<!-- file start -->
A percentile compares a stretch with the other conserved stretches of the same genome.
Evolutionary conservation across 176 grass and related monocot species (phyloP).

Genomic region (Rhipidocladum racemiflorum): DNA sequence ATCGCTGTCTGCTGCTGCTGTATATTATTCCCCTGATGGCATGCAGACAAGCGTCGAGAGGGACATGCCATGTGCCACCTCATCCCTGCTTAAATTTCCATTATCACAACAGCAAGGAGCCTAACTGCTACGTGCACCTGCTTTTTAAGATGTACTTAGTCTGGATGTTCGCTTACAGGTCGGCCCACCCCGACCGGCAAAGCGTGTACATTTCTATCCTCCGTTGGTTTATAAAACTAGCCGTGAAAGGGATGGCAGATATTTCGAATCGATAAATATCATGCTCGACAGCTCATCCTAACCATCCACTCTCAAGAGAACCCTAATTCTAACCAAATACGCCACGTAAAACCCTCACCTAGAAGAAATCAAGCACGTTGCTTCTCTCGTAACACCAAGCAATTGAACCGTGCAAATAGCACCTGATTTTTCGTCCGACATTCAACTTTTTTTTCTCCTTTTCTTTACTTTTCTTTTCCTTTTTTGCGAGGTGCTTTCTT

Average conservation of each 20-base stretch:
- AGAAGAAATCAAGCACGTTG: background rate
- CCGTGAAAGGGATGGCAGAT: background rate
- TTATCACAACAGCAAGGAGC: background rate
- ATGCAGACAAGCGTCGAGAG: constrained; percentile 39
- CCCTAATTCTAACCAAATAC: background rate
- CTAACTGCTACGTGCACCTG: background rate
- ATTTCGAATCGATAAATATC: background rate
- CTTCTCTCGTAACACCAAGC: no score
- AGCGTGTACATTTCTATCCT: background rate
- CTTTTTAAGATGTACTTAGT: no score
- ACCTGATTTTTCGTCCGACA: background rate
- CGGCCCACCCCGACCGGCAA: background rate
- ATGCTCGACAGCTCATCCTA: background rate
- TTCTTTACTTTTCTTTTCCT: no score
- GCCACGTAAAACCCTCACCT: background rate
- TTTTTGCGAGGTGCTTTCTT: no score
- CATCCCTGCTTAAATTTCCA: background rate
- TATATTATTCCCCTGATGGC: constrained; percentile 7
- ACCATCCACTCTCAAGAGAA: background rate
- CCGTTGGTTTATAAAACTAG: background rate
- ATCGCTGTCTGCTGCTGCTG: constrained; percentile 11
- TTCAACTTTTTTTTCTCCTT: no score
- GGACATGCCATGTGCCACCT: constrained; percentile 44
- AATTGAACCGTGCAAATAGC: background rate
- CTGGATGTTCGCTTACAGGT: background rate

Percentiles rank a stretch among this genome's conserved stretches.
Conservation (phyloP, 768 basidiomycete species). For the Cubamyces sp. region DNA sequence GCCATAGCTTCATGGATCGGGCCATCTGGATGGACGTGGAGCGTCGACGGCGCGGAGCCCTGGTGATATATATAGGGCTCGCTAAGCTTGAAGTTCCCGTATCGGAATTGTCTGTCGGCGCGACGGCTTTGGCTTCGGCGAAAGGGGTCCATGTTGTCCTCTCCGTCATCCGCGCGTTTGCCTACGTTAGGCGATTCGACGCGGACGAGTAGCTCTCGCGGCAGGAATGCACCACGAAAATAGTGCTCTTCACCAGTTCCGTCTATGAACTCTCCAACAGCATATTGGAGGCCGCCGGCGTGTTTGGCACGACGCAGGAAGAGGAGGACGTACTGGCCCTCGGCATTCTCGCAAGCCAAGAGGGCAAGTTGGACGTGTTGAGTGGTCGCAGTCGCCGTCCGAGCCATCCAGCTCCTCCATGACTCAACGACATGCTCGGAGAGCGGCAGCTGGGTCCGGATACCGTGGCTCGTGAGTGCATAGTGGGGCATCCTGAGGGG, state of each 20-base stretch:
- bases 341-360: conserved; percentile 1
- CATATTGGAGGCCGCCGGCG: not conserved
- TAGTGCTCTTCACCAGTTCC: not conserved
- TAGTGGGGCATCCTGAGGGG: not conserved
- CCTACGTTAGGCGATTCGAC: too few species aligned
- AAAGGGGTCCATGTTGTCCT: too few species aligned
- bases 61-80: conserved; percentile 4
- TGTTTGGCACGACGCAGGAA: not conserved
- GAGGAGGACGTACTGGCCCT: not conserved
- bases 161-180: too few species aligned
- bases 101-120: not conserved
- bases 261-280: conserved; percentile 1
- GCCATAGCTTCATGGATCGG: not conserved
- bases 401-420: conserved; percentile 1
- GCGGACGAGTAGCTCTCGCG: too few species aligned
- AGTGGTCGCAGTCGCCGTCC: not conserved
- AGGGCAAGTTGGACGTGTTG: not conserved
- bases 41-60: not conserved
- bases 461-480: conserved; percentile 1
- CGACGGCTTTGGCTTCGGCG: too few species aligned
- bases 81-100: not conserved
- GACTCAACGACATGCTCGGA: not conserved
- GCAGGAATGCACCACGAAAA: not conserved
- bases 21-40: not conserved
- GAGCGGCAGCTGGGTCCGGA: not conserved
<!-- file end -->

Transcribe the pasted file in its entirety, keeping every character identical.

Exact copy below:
A percentile compares a stretch with the other conserved stretches of the same genome.
Evolutionary conservation across 176 grass and related monocot species (phyloP).

Genomic region (Rhipidocladum racemiflorum): DNA sequence ATCGCTGTCTGCTGCTGCTGTATATTATTCCCCTGATGGCATGCAGACAAGCGTCGAGAGGGACATGCCATGTGCCACCTCATCCCTGCTTAAATTTCCATTATCACAACAGCAAGGAGCCTAACTGCTACGTGCACCTGCTTTTTAAGATGTACTTAGTCTGGATGTTCGCTTACAGGTCGGCCCACCCCGACCGGCAAAGCGTGTACATTTCTATCCTCCGTTGGTTTATAAAACTAGCCGTGAAAGGGATGGCAGATATTTCGAATCGATAAATATCATGCTCGACAGCTCATCCTAACCATCCACTCTCAAGAGAACCCTAATTCTAACCAAATACGCCACGTAAAACCCTCACCTAGAAGAAATCAAGCACGTTGCTTCTCTCGTAACACCAAGCAATTGAACCGTGCAAATAGCACCTGATTTTTCGTCCGACATTCAACTTTTTTTTCTCCTTTTCTTTACTTTTCTTTTCCTTTTTTGCGAGGTGCTTTCTT

Average conservation of each 20-base stretch:
- AGAAGAAATCAAGCACGTTG: background rate
- CCGTGAAAGGGATGGCAGAT: background rate
- TTATCACAACAGCAAGGAGC: background rate
- ATGCAGACAAGCGTCGAGAG: constrained; percentile 39
- CCCTAATTCTAACCAAATAC: background rate
- CTAACTGCTACGTGCACCTG: background rate
- ATTTCGAATCGATAAATATC: background rate
- CTTCTCTCGTAACACCAAGC: no score
- AGCGTGTACATTTCTATCCT: background rate
- CTTTTTAAGATGTACTTAGT: no score
- ACCTGATTTTTCGTCCGACA: background rate
- CGGCCCACCCCGACCGGCAA: background rate
- ATGCTCGACAGCTCATCCTA: background rate
- TTCTTTACTTTTCTTTTCCT: no score
- GCCACGTAAAACCCTCACCT: background rate
- TTTTTGCGAGGTGCTTTCTT: no score
- CATCCCTGCTTAAATTTCCA: background rate
- TATATTATTCCCCTGATGGC: constrained; percentile 7
- ACCATCCACTCTCAAGAGAA: background rate
- CCGTTGGTTTATAAAACTAG: background rate
- ATCGCTGTCTGCTGCTGCTG: constrained; percentile 11
- TTCAACTTTTTTTTCTCCTT: no score
- GGACATGCCATGTGCCACCT: constrained; percentile 44
- AATTGAACCGTGCAAATAGC: background rate
- CTGGATGTTCGCTTACAGGT: background rate

Percentiles rank a stretch among this genome's conserved stretches.
Conservation (phyloP, 768 basidiomycete species). For the Cubamyces sp. region DNA sequence GCCATAGCTTCATGGATCGGGCCATCTGGATGGACGTGGAGCGTCGACGGCGCGGAGCCCTGGTGATATATATAGGGCTCGCTAAGCTTGAAGTTCCCGTATCGGAATTGTCTGTCGGCGCGACGGCTTTGGCTTCGGCGAAAGGGGTCCATGTTGTCCTCTCCGTCATCCGCGCGTTTGCCTACGTTAGGCGATTCGACGCGGACGAGTAGCTCTCGCGGCAGGAATGCACCACGAAAATAGTGCTCTTCACCAGTTCCGTCTATGAACTCTCCAACAGCATATTGGAGGCCGCCGGCGTGTTTGGCACGACGCAGGAAGAGGAGGACGTACTGGCCCTCGGCATTCTCGCAAGCCAAGAGGGCAAGTTGGACGTGTTGAGTGGTCGCAGTCGCCGTCCGAGCCATCCAGCTCCTCCATGACTCAACGACATGCTCGGAGAGCGGCAGCTGGGTCCGGATACCGTGGCTCGTGAGTGCATAGTGGGGCATCCTGAGGGG, state of each 20-base stretch:
- bases 341-360: conserved; percentile 1
- CATATTGGAGGCCGCCGGCG: not conserved
- TAGTGCTCTTCACCAGTTCC: not conserved
- TAGTGGGGCATCCTGAGGGG: not conserved
- CCTACGTTAGGCGATTCGAC: too few species aligned
- AAAGGGGTCCATGTTGTCCT: too few species aligned
- bases 61-80: conserved; percentile 4
- TGTTTGGCACGACGCAGGAA: not conserved
- GAGGAGGACGTACTGGCCCT: not conserved
- bases 161-180: too few species aligned
- bases 101-120: not conserved
- bases 261-280: conserved; percentile 1
- GCCATAGCTTCATGGATCGG: not conserved
- bases 401-420: conserved; percentile 1
- GCGGACGAGTAGCTCTCGCG: too few species aligned
- AGTGGTCGCAGTCGCCGTCC: not conserved
- AGGGCAAGTTGGACGTGTTG: not conserved
- bases 41-60: not conserved
- bases 461-480: conserved; percentile 1
- CGACGGCTTTGGCTTCGGCG: too few species aligned
- bases 81-100: not conserved
- GACTCAACGACATGCTCGGA: not conserved
- GCAGGAATGCACCACGAAAA: not conserved
- bases 21-40: not conserved
- GAGCGGCAGCTGGGTCCGGA: not conserved